The Problems With Opiate Painkillers

In the past fifteen years, physicians in America have been accused of prescribing opiate painkillers too often without enough concern about the physical addiction potential of these drugs. The most prescribed opiate painkiller is Vicodin, an opiate analgesic (hydrocodone) for moderate to severe pain. The generic for this drug is usually prescribe for anything from headaches and muscle aches to post dental work.

Many patients will joke that the only reason that they enjoy their visit to the dentist is the prescription they get for their “pain”. In years past, this amount of pain was never thought of as needing narcotic pain relief, but with the marketing push from pharmaceutical companies, most physicians and dentist are only too agreeable to give this level of opiate pain relief.

Most people don’t recognize that pain is a vital and useful part of our physiology. Pain is the communication system whereby the injured part of the body communicates with the whole system to call attention that this injured area needs special consideration. Those people that take painkillers are hampering a communication system that will lead to healing their painful area.

People that have muscular skeletal pain, in particular, are doing themselves a disservice by blocking this communication line. In fact, there is a therapeutic process known as prolotherpay that actually accentuates the pain in an injured area to promote healing. Research has found that the body produces specialized cells that will rebuild an injured area when this communication system is allowed to send its messages. When painkillers block these messages, you find that the injured area begins to deteriorate and, of course, the pain is then increased.

Another problem associated with taking painkillers is there strong addictive potential. All opiate painkillers, such as hydrocodone and Oxicontin analgesics will cause physical addiction in a matter of a few weeks. Withdrawals from this physical addition becomes a unpleasant surprise to the uninformed patient that has been using these drugs to end pain that is less severe then that coming from the withdrawals.

Opiate withdrawals are usually described as a severe case of the flu, but what isn’t mentioned is that along with the physical symptoms come a heightened anxiety level and later depression. These symptoms will soon lead to a psychological addiction since no one wants to tolerate this level of discomfort when they know that one more pill will make them feel normal again.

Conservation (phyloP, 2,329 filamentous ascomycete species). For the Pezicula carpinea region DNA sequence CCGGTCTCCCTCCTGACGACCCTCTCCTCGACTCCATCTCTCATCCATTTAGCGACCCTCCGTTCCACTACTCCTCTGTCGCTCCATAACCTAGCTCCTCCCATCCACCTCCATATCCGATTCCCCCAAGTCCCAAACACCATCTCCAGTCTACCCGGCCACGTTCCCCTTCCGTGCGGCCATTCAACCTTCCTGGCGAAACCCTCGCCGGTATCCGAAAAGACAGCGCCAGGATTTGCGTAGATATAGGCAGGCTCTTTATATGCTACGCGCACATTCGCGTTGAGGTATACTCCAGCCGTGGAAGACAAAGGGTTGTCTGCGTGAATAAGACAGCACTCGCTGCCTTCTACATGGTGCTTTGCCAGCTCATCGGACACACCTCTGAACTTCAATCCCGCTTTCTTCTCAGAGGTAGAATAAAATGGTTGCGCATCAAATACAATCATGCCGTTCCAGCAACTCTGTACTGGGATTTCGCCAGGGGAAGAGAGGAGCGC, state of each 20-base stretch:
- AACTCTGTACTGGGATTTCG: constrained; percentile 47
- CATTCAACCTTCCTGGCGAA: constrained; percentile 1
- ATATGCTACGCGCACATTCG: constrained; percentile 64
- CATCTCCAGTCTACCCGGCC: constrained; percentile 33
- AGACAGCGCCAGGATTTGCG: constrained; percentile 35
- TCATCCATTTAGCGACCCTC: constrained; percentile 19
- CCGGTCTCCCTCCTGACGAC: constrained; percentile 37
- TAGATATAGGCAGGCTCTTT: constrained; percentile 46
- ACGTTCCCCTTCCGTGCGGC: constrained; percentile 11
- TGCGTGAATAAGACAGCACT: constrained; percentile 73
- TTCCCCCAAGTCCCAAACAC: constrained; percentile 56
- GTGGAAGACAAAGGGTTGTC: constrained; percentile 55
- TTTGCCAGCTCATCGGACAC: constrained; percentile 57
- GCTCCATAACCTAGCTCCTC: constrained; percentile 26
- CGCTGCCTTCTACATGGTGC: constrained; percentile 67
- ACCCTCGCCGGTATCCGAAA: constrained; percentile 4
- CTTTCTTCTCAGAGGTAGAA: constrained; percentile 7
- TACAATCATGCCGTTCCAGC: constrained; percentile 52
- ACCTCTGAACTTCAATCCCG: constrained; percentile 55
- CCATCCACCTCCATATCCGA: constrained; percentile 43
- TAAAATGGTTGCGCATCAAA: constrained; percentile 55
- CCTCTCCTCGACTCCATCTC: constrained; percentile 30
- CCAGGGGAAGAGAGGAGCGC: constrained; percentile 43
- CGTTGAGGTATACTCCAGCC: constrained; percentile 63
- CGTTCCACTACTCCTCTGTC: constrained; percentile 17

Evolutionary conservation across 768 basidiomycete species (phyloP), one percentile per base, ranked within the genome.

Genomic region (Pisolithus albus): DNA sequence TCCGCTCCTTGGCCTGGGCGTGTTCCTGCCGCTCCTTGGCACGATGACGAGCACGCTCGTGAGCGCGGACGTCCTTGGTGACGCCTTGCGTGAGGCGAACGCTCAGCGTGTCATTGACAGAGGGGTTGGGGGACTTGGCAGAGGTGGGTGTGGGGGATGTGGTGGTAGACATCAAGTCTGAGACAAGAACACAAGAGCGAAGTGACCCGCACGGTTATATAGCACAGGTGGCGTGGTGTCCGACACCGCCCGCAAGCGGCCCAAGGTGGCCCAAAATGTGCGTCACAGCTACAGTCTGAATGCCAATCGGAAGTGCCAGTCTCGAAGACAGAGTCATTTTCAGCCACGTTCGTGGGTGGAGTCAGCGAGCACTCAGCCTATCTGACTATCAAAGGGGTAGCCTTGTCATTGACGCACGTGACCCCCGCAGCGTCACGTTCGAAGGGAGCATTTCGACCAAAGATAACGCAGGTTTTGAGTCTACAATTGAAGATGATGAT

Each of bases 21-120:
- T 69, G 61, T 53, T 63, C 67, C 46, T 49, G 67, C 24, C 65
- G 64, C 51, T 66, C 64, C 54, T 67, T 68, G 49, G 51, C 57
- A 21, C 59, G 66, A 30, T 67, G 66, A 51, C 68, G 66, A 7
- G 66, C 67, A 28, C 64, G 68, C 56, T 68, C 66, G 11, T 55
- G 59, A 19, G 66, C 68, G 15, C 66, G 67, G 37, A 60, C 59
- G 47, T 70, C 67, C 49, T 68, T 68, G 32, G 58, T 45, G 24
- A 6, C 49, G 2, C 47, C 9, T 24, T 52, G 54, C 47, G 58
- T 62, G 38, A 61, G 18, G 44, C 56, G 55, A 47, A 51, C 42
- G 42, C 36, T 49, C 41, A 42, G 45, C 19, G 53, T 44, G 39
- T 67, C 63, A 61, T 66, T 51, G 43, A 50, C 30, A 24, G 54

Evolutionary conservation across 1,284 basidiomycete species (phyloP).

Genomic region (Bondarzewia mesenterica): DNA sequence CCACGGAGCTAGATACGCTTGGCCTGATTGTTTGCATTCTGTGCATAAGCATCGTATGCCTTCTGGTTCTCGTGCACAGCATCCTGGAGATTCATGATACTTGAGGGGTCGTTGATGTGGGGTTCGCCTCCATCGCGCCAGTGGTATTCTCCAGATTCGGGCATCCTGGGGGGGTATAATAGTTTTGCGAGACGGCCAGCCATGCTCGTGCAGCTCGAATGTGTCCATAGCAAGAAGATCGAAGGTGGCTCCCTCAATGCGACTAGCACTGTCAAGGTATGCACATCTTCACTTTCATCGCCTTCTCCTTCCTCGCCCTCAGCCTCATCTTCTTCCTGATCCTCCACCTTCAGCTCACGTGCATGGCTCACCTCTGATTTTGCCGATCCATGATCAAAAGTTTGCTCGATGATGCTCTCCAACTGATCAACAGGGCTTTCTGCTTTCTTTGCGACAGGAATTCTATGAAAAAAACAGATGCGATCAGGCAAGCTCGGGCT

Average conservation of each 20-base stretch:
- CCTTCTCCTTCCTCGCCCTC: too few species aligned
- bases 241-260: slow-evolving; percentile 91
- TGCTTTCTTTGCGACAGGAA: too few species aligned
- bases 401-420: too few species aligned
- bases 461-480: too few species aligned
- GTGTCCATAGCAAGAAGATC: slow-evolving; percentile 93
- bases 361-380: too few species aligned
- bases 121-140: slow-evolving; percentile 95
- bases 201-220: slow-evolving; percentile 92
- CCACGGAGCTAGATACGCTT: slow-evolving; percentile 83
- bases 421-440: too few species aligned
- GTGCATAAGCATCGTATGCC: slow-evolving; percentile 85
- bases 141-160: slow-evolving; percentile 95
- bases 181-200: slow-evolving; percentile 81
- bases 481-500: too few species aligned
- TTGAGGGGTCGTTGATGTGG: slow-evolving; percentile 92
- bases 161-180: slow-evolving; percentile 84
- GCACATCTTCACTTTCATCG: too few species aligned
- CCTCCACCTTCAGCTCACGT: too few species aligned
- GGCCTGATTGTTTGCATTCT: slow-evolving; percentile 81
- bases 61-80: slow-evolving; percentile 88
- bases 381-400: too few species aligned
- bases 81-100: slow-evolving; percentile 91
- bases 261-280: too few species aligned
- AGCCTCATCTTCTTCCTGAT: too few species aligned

Taking opiates painkillers analgesics causes the body’s natural pain relieving system to suppress its normal production of endorphins, the body’s natural painkiller, and when a person stops taking the pain medications, their perception of their pain will be increased, leading them to need more analgesics.

Most people that are addicted to the pain medications are caught by surprise when they experience the withdrawal symptoms and the emotional depression that follows after one quits taking these drugs. Physicians are not educating their patients about the downside of taking these opiates analgesics so patients are not making informed decisions when given the choice how they are going to deal with their pain.

The addiction to these opiates is literally so powerful that many patients deliberately hamper their healing process to ensure that they doctors will continue prescribing their drugs. There are many reasons why personally and medically, one needs to be very cautious before deciding that

Share

Leave a Reply

Your email address will not be published. Required fields are marked *

You may use these HTML tags and attributes: <a href="" title=""> <abbr title=""> <acronym title=""> <b> <blockquote cite=""> <cite> <code> <del datetime=""> <em> <i> <q cite=""> <strike> <strong>